Disproportionate loco speeds

Discussion in 'FAQs' started by ddavidv, Aug 3, 2005.

  1. ddavidv

    ddavidv Member

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    I'm trying to put together a 3 loco set to pull a longer train comprised of Life-Like N scale F7's. In running the pair together last night and having some coupler issues, the two became separated. It is plain that one is much faster at the same throttle setting than the other. Is there any way to correct this? (I'm guessing probably not) Will this cause damage to either loco if they are run connected in this fashion? (I'm guessing yes) Is there any other solution aside from getting a few more chassis and finding a couple that are close?
  2. MasonJar

    MasonJar It's not rocket surgery

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  3. ezdays

    ezdays Out AZ way

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    If you are running LL N scale F7's, I'm gunna say that you are not running DCC. I have a few more than several LL geeps and that's a problem you will not easily overcome using DC. I haven't done this, but might give it a try someday, and that is to try to lower the voltage to the fastest locos to match the speed of the slowest one. The first thing I would try would be to put a resistor in series with the motor in hopes of getting a slight voltage drop across it. What value and wattage resistor? I haven't a clue until I try it, but I'd say under 100 ohms and maybe 1/2 watt would do. The only way to find out is by trial and error. What would be good for one loco wouldn't work on another.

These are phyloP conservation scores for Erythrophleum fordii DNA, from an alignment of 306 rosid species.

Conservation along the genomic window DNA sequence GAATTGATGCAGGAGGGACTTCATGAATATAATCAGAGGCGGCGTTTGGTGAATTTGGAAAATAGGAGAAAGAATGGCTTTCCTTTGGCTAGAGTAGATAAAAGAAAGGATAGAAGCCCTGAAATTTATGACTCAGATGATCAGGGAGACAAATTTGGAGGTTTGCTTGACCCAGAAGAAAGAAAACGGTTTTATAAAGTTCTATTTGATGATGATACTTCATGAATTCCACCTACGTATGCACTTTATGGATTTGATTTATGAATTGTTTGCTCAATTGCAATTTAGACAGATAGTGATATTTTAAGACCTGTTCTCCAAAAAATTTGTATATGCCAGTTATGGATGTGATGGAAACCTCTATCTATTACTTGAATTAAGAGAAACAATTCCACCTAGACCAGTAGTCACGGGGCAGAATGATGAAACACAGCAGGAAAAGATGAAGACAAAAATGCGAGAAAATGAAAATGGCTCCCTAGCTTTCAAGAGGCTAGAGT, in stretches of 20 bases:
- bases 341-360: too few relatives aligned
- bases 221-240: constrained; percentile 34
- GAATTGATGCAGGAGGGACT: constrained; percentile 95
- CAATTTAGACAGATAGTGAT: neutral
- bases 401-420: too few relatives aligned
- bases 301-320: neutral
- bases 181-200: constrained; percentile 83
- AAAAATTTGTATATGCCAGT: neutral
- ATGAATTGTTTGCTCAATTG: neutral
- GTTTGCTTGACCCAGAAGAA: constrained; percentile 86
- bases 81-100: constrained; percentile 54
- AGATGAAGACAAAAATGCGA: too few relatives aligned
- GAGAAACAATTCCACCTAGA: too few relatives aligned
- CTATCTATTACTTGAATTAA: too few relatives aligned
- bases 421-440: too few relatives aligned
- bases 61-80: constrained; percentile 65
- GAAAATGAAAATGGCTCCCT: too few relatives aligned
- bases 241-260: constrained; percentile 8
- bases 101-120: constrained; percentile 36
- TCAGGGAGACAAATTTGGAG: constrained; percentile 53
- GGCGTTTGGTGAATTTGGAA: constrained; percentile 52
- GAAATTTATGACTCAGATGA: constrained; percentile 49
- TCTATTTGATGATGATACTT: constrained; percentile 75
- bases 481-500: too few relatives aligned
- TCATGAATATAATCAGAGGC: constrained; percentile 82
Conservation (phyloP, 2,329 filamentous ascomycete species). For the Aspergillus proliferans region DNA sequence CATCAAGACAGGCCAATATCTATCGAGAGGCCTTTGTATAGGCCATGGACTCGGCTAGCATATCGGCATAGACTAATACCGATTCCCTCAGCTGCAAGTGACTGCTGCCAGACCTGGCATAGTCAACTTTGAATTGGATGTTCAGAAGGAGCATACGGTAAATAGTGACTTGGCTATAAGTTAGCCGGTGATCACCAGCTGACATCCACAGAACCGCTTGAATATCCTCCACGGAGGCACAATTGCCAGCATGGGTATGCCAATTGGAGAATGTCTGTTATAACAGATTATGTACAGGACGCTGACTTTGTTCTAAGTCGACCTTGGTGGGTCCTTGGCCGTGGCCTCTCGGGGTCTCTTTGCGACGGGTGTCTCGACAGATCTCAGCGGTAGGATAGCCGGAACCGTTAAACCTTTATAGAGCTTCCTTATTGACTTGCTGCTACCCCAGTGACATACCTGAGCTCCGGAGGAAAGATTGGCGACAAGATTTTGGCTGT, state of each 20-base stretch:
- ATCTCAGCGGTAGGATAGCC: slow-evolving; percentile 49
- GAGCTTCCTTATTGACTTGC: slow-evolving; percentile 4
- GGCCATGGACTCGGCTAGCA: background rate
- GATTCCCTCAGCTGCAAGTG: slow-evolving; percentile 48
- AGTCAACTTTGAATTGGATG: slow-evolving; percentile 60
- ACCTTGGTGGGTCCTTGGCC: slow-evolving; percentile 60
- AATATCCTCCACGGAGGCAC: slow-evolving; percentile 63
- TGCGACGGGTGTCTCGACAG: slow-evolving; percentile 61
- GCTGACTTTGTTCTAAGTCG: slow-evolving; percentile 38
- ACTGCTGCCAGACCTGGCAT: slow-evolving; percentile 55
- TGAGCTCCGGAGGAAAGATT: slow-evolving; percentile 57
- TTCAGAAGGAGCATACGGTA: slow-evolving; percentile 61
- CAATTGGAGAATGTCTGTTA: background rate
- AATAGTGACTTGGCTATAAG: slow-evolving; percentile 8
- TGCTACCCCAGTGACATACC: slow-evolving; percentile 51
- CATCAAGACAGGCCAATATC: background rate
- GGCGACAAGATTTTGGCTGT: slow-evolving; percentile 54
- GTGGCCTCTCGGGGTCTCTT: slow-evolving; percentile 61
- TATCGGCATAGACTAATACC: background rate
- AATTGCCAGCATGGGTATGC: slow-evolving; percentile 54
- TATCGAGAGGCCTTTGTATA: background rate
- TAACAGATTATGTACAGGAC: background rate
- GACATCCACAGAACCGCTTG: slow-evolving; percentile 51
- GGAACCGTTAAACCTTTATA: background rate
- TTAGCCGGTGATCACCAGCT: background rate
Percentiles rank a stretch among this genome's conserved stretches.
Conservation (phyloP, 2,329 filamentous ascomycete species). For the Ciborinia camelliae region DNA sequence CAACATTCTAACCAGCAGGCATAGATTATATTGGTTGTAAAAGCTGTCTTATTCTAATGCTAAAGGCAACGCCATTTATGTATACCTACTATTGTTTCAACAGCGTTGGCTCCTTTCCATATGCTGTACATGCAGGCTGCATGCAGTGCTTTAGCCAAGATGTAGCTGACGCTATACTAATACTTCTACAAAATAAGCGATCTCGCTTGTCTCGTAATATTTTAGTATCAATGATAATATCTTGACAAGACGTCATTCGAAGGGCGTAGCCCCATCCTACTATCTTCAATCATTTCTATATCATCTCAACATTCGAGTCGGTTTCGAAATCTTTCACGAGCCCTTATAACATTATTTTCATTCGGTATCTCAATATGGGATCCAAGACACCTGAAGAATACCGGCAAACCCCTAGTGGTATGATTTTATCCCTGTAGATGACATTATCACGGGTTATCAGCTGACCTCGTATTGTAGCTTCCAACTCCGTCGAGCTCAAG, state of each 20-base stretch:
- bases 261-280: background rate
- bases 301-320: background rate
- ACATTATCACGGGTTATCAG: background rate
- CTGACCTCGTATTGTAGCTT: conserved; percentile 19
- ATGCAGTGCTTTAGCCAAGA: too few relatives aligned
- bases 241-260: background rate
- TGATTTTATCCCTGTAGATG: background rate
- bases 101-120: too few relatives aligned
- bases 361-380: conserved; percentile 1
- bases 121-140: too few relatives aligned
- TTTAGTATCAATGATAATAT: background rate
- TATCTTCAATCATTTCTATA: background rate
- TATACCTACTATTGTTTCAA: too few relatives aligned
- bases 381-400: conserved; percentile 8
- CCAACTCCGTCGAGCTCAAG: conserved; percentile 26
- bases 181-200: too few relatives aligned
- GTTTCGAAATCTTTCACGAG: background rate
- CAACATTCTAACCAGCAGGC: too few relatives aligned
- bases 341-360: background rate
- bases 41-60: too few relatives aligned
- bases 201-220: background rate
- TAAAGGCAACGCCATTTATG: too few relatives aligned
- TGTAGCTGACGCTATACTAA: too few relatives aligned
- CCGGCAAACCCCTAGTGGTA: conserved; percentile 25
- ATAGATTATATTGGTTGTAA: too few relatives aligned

4. Pitchwife

    Pitchwife Dreamer

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    What I would try is to put a trim pot on the + voltage feed to the enging motor. Here is a diagram of how it would be wired in. A 1K pot would probably be a good start. The pot is a small flat round button-like thing with three leads and will look like the second pic. The rectangle in the middle is a slot that can be turned with a small screwdriver.

    Attached Files:

  5. Zman

    Zman Member

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    For those of you unfamiliar with electronics, a "pot" is short for potentiometer. It is a variable resistor. A trim pot, as Pitchwife suggests, would be a better solution than trying dozens of different resistors until you find the right one. The resistance on a trim pot can be adjusted by turning the little screw.
  6. ezdays

    ezdays Out AZ way

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    That is a good solution, but just be careful since most trimpots are rated at very low power, usually 1/8 to 1/4 watt, That may not be enough. Trying to find room for a bigger pot may be difficult in N scale.
  7. Zman

    Zman Member

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    Come to think of it, is your train so long that one real engine can't pull it? You could always use a couple of dummy engines for that prototypical look.
  8. ddavidv

    ddavidv Member

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    I've thought of using dummys, or at least 1. I'd have to make my runners dummys, as I don't think they are available from LL, or at least not in any quantity.

    I like the potentiometer idea, but I don't think there is room in the N scale version to put one. :cry:

    No DCC; our club isn't running it and my home layout will be too small to really utilize it as well.
  9. brakie

    brakie Active Member

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    This is one of the oldest problems in the hobby that can be overcomed..First put the faster unit in the rear and the slower leading.The faster unit will slow down as it bites into the train and thus both units will work together..I use this method for years and am yet to damage a locomotive..That is the trick my Dad taught me many years ago..Try it and see what happens. :D
  10. Pitchwife

    Pitchwife Dreamer

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  11. KCS

    KCS Member

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    It's not good to do so. I've done it with HO locomotives. It causes wheel slip which wears out the wheels and will eventually burn up one of the motors. If running DC the best thing to do is run the same brand loco's with the same gearing ratio. I've gone threw a few motor replacements.